Lawmakers question FCC's 'troubling' actions on broadband

Lawmakers question FCC's 'troubling' actions on broadband
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Two influential House members say the Federal Communications Commission (FCC) is inconsistent in the way it measures whether high-speed Internet is being deployed effectively.

Energy and Commerce Committee Chairman Fred UptonFrederick (Fred) Stephen UptonOvernight Health Care — Presented by Partnership for America's Health Care Future — Democrats seek to preempt Trump message on health care | E-cigarette executives set for grilling | Dems urge emergency funding for coronavirus Democrats slam GOP on drug prices in bilingual digital ads Lawmakers discuss how to work together in midst of impeachment fight MORE and Rep. Greg WaldenGregory (Greg) Paul WaldenGOP climate plan faces pushback — from Republicans Coalition plan seeks to cut carbon emissions in half by 2035 Overnight Energy: Panel gives chairman power to subpoena Interior | House passes bill to protect wilderness | House Republicans propose carbon capture bill | Ocasio-Cortez introduces bill to ban fracking MORE (R-Ore.), the leader of the panel’s Subcommittee on Communications and Technology, wrote to FCC Chairman Tom Wheeler on Friday to question the way the agency has reported on the state of broadband deployment.

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“Since 2011, it appears that the Commission has applied inconsistent definitions and analyses in making those determinations. Those reports have then been used to justify Commission actions to intervene in seemingly competitive markets,” they wrote. “This behavior concerns us.”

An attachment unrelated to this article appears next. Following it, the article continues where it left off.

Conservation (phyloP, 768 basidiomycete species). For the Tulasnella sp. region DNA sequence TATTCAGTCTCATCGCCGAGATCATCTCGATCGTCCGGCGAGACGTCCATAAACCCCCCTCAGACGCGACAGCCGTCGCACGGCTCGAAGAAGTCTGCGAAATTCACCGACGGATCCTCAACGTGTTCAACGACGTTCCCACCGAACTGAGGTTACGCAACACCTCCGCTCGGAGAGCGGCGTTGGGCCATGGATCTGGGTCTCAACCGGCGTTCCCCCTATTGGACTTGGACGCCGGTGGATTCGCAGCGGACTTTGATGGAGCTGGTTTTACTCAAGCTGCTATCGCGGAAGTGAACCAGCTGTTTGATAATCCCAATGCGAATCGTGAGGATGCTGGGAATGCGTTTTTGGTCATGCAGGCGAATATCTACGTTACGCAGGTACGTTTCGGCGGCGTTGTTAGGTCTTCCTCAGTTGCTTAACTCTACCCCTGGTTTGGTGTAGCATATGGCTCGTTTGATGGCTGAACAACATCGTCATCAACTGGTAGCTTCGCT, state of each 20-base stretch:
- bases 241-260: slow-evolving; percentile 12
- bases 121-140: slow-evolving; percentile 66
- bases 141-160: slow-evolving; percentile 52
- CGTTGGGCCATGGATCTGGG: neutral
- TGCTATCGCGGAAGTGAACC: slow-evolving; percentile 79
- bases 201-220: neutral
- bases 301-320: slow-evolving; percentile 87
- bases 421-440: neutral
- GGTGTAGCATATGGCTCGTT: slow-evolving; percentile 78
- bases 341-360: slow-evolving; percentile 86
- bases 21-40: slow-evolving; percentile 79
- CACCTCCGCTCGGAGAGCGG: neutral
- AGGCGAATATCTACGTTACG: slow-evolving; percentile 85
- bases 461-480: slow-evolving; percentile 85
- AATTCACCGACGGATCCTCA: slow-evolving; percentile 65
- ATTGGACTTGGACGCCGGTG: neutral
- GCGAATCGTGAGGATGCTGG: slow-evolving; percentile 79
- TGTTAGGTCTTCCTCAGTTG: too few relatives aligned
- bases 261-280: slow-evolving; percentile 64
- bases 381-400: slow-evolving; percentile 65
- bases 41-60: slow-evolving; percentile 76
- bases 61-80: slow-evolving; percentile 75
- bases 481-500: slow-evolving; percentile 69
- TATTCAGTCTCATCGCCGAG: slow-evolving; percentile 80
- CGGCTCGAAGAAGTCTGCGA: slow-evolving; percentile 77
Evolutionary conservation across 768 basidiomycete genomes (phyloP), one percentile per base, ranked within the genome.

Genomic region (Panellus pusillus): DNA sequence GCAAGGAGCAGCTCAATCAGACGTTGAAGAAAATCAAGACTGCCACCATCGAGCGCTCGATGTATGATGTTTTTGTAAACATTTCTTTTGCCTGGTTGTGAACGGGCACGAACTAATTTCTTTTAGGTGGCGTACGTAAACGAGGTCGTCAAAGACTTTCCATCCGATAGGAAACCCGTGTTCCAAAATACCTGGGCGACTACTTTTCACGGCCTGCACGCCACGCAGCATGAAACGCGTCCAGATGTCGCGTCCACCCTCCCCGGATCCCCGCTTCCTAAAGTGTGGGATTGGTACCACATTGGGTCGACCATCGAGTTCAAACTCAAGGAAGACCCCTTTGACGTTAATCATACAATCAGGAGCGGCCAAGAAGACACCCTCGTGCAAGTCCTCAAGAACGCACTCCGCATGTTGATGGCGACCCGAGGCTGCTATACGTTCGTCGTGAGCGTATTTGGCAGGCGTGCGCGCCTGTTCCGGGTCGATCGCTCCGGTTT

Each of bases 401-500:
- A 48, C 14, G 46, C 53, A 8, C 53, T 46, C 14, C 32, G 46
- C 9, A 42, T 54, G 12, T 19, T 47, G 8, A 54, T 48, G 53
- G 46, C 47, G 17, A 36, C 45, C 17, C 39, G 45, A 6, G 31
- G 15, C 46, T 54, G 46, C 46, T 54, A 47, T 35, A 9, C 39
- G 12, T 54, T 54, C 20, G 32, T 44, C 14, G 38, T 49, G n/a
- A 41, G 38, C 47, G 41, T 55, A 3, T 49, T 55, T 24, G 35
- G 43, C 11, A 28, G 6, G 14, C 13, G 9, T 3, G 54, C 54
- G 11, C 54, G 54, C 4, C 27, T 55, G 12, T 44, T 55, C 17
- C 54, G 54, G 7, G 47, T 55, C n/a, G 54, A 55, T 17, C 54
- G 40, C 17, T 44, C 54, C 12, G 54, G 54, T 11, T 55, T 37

Every year, the commission is required to report on the state of broadband nationally and whether “advanced telecommunications capability” is being deployed to all in a “reasonable and timely fashion.” If it isn’t, the FCC is allowed to take steps to speed up deployment.

The commission voted last year to raise the minimum speeds needed for Internet service to be considered broadband, forcing Internet service providers to reevaluate their offerings. Previously, Internet service with download speeds of 4 Mbps and upload speeds of 1 Mbps constituted broadband; now, broadband’s benchmark speed is 25 Mbps for downloads and 3 Mbps for uploads.

Critics of the agency’s decision say that they changed the definition to give them more authority over the broadband marketplace, which they often link to the landmark net neutrality rules approved last year.

Upton and Walden took issue with what they said was inconsistency in the way the agency defines broadband.

“Instead of uniformity of definition, the Committee has instead made broadband speed a variable in the regulatory equation,” they said. “This represents the latest in [a] series of troubling actions that distort — or outright ignore — the FCC’s requirements to produce honest, data-driven reports to inform policymakers and the public.”

They also questioned how the commission has measured competition for wireless Internet and actions it has taken with regard to the marketplace for video.

The committee said it would hold a hearing on the FCC in March, though they did not specify what the agenda would be. An FCC representative said the agency had received the letter and is in the process of reviewing it.

The message came not long after the FCC issued its 2016 report on the broadband market. It once again found that advanced telecommunications capability was not being deployed to Americans in a reasonable and timely fashion.